Dietary acid load is determined by the balance of acid-inducing foods and alkaline- (base-) forming foods. Animal protein is generally more acid-forming because it tends to have higher levels of sulfur-containing amino acids, such as methionine, which produce sulfuric acid when metabolized in the body. Fruits and vegetables, on the other hand, are generally base-forming, which help neutralize acids in our kidneys.
Ancient human diets, like those of our fellow great apes, largely consisted of plants, so they likely produced more base than acid in the kidneys of our ancestors. Humans evolved eating these alkaline (base-forming) diets over millions of years. Most contemporary diets, on the other hand, produce acid in excess. This switch from base- to acid-forming diets may help explain our modern epidemic of kidney disease. A 2014 analysis of the diets and kidney function of more than 12,000 Americans found that a higher dietary acid load was associated with significantly higher risk of protein leakage into the urine, an indicator of kidney damage.
Acid-inducing diets are believed to impact the kidney through “tubular toxicity,” damage to the tiny, delicate, urine-making tubes in the kidneys. To buffer the excess acid formed by your diet, kidneys produce ammonia, which is a base and can neutralize some of that acid. Counteracting the acid is beneficial in the short term, but over the long run, all the extra ammonia in the kidneys may have a toxic effect. The decline in kidney function over time may be a consequence of a lifetime of ammonia overproduction. Kidneys may start to deteriorate in your 20, and by the time we reach our 80th birthday, we may be down to half capacity.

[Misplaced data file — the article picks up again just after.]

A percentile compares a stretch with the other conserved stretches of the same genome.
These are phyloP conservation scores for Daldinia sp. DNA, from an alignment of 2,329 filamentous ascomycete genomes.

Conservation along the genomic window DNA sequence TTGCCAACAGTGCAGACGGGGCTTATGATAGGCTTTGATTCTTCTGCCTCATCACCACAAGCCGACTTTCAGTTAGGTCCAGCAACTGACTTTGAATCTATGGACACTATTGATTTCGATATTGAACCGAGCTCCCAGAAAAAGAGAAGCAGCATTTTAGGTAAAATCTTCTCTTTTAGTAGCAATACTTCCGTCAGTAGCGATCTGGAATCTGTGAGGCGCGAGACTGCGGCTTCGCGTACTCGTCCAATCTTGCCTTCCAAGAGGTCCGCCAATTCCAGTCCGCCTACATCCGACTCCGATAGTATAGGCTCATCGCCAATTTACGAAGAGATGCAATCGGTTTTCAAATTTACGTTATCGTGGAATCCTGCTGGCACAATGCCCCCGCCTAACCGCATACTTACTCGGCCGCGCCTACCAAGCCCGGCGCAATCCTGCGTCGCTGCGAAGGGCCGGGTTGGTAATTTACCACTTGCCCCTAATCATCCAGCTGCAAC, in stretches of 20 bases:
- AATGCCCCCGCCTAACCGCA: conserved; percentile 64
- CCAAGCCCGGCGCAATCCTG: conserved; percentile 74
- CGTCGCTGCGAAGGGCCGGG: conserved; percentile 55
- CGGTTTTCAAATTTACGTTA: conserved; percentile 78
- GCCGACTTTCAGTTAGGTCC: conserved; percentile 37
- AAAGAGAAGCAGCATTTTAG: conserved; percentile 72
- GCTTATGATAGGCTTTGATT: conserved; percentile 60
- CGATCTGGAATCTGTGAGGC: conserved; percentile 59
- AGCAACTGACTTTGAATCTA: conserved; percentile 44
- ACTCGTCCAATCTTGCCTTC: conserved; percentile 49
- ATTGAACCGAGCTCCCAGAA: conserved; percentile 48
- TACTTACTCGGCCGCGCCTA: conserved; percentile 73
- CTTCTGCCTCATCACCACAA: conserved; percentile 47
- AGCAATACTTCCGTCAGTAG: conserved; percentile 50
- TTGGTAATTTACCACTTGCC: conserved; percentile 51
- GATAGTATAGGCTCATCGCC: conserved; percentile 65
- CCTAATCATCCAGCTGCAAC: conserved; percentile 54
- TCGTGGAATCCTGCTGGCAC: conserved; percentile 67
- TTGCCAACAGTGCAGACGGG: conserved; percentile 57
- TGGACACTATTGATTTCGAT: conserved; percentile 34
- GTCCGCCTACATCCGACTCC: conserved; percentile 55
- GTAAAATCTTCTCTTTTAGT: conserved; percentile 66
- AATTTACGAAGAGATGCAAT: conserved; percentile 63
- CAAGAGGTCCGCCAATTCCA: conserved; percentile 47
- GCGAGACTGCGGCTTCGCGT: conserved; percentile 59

The chronic, low-grade, metabolic acidosis attributed to a meat-rich diet helps explain why people eating plant-based diets appear to have superior kidney function and why various plant-based diets seem to be so successful in treating chronic kidney failure. Under normal circumstances, a vegetarian diet alkalinizes the kidneys, whereas a nonvegetarian diet carries an acid load.
If people are unwilling to reduce their meat consumption, they should be encouraged to eat more fruits and vegetables to balance out that acid load. Researchers have found that giving people fruits and vegetables not only offered similar protections to baking soda (sodium bicarbonate) pills to help neutralize excess acid, but had the added advantage of lowering the subjects’ blood pressure.
The information on this page has been compiled from Dr. Greger’s research. Sources for each video listed can be found by going to the video’s page and clicking on the Sources Cited tab. References may also be found at the back of his books.
Image Credit: mmoxley / Thinkstock. This image has been modified.
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